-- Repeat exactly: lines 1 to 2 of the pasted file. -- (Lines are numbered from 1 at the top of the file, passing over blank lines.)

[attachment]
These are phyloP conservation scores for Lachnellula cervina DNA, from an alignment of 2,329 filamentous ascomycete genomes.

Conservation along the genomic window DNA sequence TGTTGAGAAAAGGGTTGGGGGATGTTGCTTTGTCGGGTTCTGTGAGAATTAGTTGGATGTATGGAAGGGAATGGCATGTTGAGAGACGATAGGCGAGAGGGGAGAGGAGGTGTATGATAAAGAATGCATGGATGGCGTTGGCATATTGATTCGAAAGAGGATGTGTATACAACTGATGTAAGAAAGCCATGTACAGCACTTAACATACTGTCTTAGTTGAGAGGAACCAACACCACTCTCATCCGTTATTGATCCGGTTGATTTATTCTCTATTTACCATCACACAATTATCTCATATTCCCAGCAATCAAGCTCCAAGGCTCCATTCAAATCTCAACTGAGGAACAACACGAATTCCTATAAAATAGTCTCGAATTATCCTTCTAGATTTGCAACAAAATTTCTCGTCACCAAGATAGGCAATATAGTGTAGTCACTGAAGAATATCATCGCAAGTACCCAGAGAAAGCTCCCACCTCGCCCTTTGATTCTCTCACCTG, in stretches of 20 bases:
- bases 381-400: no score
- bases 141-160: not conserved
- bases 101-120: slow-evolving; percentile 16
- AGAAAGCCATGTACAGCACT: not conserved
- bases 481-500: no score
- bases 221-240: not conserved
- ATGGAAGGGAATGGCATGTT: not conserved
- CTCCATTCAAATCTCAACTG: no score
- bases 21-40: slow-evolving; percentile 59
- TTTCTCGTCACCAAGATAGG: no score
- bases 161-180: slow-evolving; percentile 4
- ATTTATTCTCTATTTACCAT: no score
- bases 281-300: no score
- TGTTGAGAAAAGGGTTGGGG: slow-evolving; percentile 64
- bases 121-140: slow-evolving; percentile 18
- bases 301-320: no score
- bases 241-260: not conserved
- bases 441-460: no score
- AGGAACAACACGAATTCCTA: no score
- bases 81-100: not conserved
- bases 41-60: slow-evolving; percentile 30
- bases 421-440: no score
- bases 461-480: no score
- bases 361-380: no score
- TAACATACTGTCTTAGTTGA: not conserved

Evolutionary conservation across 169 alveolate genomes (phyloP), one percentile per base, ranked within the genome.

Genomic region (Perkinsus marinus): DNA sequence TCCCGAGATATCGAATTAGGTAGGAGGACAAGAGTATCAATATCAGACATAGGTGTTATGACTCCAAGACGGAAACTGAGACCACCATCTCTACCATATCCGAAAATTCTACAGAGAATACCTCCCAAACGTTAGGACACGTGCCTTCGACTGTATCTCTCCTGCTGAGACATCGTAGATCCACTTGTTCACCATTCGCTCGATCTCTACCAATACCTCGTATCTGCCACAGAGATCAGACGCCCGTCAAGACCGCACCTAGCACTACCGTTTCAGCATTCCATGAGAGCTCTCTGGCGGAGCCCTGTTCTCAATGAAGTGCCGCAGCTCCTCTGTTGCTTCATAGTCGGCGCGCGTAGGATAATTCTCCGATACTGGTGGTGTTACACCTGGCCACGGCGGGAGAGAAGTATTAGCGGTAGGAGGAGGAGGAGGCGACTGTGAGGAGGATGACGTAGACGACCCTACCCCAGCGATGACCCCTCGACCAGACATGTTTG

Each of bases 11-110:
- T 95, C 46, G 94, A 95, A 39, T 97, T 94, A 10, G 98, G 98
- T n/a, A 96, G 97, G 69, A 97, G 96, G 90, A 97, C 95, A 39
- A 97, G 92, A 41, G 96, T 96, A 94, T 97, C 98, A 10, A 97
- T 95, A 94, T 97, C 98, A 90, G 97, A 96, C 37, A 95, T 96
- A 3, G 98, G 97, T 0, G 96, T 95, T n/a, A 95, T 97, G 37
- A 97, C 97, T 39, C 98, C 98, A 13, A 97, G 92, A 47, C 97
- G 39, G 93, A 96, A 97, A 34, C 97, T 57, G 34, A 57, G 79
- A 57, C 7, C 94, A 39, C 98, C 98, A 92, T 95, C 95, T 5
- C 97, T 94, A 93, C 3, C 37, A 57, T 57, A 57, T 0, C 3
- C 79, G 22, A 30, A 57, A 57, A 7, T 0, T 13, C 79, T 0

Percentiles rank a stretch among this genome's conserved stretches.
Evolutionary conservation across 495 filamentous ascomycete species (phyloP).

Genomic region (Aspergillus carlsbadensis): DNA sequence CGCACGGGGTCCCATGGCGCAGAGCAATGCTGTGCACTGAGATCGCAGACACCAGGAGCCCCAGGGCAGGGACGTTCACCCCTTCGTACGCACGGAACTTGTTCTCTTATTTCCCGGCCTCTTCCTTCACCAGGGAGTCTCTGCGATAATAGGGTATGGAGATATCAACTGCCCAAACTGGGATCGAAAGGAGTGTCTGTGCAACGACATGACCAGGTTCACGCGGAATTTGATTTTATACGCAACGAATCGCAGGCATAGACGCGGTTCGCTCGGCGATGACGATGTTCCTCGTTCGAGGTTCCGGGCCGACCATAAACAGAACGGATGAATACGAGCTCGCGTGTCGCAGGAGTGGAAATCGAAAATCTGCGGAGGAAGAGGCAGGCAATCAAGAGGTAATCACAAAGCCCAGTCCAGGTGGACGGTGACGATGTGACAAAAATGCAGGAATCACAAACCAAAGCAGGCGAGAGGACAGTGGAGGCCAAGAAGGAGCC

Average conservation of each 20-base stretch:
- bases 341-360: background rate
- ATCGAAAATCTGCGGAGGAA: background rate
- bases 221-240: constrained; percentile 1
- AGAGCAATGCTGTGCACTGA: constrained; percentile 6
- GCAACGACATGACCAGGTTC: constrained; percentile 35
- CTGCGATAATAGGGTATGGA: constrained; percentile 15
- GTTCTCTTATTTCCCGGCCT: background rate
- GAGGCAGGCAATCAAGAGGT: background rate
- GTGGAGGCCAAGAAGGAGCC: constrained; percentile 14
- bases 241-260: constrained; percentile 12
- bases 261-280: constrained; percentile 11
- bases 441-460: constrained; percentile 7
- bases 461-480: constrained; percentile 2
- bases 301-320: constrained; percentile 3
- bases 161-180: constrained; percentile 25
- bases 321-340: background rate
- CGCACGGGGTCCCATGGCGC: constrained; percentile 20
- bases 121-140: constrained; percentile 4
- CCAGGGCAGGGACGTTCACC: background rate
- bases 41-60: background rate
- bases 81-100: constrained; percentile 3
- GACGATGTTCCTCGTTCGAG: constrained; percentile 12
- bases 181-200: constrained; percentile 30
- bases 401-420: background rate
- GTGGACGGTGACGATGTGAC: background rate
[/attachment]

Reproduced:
These are phyloP conservation scores for Lachnellula cervina DNA, from an alignment of 2,329 filamentous ascomycete genomes.

Conservation along the genomic window DNA sequence TGTTGAGAAAAGGGTTGGGGGATGTTGCTTTGTCGGGTTCTGTGAGAATTAGTTGGATGTATGGAAGGGAATGGCATGTTGAGAGACGATAGGCGAGAGGGGAGAGGAGGTGTATGATAAAGAATGCATGGATGGCGTTGGCATATTGATTCGAAAGAGGATGTGTATACAACTGATGTAAGAAAGCCATGTACAGCACTTAACATACTGTCTTAGTTGAGAGGAACCAACACCACTCTCATCCGTTATTGATCCGGTTGATTTATTCTCTATTTACCATCACACAATTATCTCATATTCCCAGCAATCAAGCTCCAAGGCTCCATTCAAATCTCAACTGAGGAACAACACGAATTCCTATAAAATAGTCTCGAATTATCCTTCTAGATTTGCAACAAAATTTCTCGTCACCAAGATAGGCAATATAGTGTAGTCACTGAAGAATATCATCGCAAGTACCCAGAGAAAGCTCCCACCTCGCCCTTTGATTCTCTCACCTG, in stretches of 20 bases: